85 Miles of Atlantic Coral Reef Stayed Hidden Until Now

Alvin, a submersible deployed by the research vehicle Atlantis, collects a sample of Lophelia pertusa from an extensive mound of both dead and living coral. (Image credit: Woods Hole Oceanographic Institution)

For thousands of years — perhaps hundreds of thousands — a sizable coral reef has stretched across the seafloor in the Atlantic Ocean, near the southeastern part of the U.S. And its existence remained a well-hidden secret until a recent deep-sea expedition brought the thriving ecosystem to light.

Scientists on board the research vessel (RV) Atlantis discovered the reef last week, about 160 miles (257 kilometers) off the coast of Charleston, South Carolina, the HuffPost reported. Cameras on a submersible deployed from Atlanis — the human-operated vehicle (HOV) Alvin — captured the unexpected sight of dense, cold-water coral populations seeding the sea bottom about 0.5 miles (0.8 km) below the ocean surface.

The site was covered with living corals — "just mountains of it" — growing atop the massive, skeletal remains of dead corals that had likely been inhabiting the area for millennia, expedition lead scientist Erik Cordes, an associate professor in the Department of Biology at Temple University in Philadelphia, told the HuffPost. [In Photos: Diving in a Twilight Coral Reef]

Scientists used Alvin to explore the reef and collect coral samples during dives on Aug. 23 and Aug. 24, according to the HuffPost. The researchers discovered copious amounts of Lophelia pertusa, a branching, whitish coral that prefers cold waters and that has previously been found growing at record depths in the Gulf of Mexico.

While tropical corals typically rely on symbiotic algae to survive, L. pertusa does not, and it uses stinging tentacles to stun its prey and guide food into its stomach, according to the National Oceanic and Atmospheric Administration (NOAA).

The submersible Alvin is lowered into the water, where swimmers will disconnect the lines and communicate with the pilot inside to ensure that the sub is ready for descent. (Image credit: Image courtesy of Deep SEARCH 2018/BOEM/USGS/NOAA)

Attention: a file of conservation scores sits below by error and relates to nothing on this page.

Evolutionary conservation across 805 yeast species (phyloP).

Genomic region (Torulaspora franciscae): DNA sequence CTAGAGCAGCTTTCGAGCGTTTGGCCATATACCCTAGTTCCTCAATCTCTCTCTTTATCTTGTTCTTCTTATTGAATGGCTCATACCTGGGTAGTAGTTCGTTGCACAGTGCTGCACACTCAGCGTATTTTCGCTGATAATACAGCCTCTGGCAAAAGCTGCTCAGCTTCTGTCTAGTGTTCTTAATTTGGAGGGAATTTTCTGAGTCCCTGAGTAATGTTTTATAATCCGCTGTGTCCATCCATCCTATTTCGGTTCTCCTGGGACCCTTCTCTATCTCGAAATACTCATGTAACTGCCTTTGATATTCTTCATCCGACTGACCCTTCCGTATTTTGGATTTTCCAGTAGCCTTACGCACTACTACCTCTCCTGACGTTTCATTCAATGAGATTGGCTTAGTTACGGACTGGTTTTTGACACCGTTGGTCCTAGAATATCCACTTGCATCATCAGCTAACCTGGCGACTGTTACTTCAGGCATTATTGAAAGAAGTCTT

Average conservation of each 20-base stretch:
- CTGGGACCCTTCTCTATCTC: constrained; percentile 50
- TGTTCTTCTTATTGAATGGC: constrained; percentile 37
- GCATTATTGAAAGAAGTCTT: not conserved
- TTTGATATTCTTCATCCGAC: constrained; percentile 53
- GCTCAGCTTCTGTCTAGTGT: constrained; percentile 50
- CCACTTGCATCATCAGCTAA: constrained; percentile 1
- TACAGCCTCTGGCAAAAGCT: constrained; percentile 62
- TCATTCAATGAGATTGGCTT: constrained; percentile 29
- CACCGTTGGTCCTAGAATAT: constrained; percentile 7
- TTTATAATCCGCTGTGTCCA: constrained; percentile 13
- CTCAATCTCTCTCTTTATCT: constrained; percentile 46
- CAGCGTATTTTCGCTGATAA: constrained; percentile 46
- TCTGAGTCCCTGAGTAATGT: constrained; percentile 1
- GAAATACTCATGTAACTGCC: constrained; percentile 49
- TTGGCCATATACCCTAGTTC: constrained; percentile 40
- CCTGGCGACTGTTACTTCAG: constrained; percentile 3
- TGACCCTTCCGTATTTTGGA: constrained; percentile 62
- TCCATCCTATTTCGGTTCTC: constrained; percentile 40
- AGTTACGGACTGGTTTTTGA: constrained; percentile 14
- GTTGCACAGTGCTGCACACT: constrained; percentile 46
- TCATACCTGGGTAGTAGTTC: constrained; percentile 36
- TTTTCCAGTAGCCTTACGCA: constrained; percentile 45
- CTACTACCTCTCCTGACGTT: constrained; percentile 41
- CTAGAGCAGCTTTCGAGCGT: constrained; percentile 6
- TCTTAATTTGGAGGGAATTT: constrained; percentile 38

Corals detected by the Atlantis were found about 16 miles (26 km) to the northwest of corals found earlier this summer by the NOAA RV Okeanos Explorer, which was mapping hundreds of seamounts on the ocean floor, HuffPost reported. Together, the coral-covered area explored by Okeanos and the Atlantis extends for an estimated 85 miles (137 km), layered with enormous, rocky piles of dead coral that likely accumulated over many thousands of years, Cordes told HuffPost.

The RV Atlantis embarked on its 15-day expedition on Aug. 19, part of a 4.5-year collaborative project known as the Deep Sea Exploration and Research of Coral/Canyon/Cold seep Habitats (Deep SEARCH), according to the mission website

Until Sept. 2, scientists on the Atlantis will explore deep-sea habitats near the southeastern coastal U.S. They will collect critical data on the distribution of ecosystems and wildlife of the sea bottom in order to more accurately predict how these fragile communities could be disrupted by human activity, NOAA reported on the Deep SEARCH website.

Original article on Live Science.

Mindy Weisberger
Live Science Contributor

Mindy Weisberger is an editor at Scholastic and a former Live Science channel editor and senior writer. She has reported on general science, covering climate change, paleontology, biology and space. Mindy studied film at Columbia University; prior to Live Science she produced, wrote and directed media for the American Museum of Natural History in New York City. Her videos about dinosaurs, astrophysics, biodiversity and evolution appear in museums and science centers worldwide, earning awards such as the CINE Golden Eagle and the Communicator Award of Excellence. Her writing has also appeared in Scientific American, The Washington Post and How It Works Magazine.  Her book "Rise of the Zombie Bugs: The Surprising Science of Parasitic Mind Control" will be published in spring 2025 by Johns Hopkins University Press.